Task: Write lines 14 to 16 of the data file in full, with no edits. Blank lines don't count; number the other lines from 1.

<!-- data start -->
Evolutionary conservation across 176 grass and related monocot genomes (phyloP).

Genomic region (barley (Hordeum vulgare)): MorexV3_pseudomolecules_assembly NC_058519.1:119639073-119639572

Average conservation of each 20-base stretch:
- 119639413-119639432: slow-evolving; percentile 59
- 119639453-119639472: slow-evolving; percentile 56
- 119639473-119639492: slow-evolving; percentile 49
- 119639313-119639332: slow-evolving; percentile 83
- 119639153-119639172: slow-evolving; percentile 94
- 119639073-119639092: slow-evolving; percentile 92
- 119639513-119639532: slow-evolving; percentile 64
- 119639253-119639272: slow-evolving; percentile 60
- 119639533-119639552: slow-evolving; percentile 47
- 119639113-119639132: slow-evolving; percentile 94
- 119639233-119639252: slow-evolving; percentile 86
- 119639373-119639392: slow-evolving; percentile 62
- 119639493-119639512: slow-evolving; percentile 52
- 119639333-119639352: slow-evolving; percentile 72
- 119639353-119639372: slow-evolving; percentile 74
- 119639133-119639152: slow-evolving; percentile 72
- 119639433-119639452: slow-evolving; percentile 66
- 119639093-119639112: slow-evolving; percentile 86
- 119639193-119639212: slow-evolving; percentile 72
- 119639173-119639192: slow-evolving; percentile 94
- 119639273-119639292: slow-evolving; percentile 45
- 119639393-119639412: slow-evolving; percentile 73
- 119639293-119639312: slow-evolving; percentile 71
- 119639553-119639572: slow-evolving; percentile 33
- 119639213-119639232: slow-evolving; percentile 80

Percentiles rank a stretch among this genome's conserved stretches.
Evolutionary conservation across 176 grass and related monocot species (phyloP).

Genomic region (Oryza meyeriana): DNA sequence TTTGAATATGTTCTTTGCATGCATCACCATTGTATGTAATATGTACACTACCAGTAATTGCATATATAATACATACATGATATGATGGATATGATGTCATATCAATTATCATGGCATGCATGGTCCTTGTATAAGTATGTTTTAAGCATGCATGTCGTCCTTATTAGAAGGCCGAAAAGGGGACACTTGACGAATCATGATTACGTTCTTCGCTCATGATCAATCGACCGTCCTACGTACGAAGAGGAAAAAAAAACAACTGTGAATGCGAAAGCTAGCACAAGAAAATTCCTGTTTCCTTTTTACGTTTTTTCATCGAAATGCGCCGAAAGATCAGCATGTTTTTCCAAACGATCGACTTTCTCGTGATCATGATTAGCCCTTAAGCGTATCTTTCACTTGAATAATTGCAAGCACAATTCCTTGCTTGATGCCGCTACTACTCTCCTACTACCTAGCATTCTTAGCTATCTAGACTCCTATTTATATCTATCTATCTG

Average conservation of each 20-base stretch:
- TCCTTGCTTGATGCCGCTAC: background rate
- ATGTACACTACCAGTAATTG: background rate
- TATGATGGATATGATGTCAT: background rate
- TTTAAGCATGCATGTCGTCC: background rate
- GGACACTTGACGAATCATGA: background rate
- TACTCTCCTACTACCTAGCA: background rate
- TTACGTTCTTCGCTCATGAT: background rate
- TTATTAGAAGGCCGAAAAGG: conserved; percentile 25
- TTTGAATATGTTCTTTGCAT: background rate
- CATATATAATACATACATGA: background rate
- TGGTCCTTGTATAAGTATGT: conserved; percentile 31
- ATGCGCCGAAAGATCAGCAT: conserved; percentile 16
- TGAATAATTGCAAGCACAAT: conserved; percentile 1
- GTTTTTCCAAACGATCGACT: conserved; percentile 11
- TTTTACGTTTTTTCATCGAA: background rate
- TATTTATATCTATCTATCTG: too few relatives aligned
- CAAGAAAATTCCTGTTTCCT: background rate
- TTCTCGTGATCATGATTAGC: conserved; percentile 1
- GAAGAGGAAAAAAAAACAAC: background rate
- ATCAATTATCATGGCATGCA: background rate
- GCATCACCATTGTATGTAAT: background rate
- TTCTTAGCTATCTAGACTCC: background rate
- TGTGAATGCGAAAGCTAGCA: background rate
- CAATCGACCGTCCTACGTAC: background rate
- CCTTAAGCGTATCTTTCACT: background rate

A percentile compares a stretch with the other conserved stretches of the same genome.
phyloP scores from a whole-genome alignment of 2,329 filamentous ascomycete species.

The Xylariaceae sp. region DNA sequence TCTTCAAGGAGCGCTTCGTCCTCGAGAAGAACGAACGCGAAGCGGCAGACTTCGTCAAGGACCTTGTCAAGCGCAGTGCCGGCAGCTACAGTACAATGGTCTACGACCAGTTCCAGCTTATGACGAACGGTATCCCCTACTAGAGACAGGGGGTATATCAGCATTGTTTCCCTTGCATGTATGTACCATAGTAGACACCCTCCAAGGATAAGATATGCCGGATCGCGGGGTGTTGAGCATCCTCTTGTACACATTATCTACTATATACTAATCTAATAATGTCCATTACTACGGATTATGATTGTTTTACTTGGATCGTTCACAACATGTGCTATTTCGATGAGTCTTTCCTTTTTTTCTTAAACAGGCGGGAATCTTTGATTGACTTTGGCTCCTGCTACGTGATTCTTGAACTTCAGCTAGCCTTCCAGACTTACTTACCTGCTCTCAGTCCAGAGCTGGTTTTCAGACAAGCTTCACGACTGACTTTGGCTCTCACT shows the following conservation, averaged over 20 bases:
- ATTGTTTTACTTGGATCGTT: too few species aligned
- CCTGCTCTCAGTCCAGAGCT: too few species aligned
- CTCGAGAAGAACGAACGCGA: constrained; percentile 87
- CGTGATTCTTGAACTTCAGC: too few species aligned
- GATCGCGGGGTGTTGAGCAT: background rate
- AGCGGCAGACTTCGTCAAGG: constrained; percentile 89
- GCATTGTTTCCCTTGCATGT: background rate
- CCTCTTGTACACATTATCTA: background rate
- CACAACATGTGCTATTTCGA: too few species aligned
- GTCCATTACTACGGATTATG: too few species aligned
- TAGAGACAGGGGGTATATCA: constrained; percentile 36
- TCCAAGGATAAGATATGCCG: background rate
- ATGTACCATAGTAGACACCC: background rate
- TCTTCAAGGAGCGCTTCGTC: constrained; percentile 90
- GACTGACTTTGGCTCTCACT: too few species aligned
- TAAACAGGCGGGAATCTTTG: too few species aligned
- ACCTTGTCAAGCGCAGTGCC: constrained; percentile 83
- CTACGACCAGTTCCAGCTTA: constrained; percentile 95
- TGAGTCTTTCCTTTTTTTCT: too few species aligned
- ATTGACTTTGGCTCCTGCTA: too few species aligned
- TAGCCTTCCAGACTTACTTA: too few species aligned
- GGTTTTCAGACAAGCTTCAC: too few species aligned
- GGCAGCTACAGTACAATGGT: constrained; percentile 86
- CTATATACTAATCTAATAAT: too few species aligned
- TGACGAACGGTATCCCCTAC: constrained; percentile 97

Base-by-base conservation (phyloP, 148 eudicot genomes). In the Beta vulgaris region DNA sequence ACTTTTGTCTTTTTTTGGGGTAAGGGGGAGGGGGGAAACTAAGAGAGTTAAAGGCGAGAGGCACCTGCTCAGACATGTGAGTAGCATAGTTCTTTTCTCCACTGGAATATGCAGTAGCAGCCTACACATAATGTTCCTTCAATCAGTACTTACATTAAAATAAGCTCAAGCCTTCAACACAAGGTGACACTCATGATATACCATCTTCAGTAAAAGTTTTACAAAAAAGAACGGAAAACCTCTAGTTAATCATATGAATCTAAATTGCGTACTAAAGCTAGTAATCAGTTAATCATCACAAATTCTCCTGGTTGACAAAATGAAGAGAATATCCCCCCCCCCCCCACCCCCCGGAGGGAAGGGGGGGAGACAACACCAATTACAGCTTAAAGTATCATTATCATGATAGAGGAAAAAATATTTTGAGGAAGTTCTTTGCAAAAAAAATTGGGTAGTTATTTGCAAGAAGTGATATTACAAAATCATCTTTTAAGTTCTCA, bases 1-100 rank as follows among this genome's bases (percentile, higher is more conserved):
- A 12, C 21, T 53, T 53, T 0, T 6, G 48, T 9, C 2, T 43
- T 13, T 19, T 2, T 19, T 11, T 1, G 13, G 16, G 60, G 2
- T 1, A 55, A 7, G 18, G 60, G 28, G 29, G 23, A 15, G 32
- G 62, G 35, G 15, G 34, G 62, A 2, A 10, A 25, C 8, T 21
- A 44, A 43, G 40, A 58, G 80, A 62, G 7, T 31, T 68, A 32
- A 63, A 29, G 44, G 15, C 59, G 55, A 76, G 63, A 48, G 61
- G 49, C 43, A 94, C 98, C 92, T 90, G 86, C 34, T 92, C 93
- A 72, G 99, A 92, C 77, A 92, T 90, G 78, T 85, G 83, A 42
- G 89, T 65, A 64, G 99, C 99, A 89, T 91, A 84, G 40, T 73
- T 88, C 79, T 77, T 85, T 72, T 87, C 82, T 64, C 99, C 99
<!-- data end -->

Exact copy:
- 119639233-119639252: slow-evolving; percentile 86
- 119639373-119639392: slow-evolving; percentile 62
- 119639493-119639512: slow-evolving; percentile 52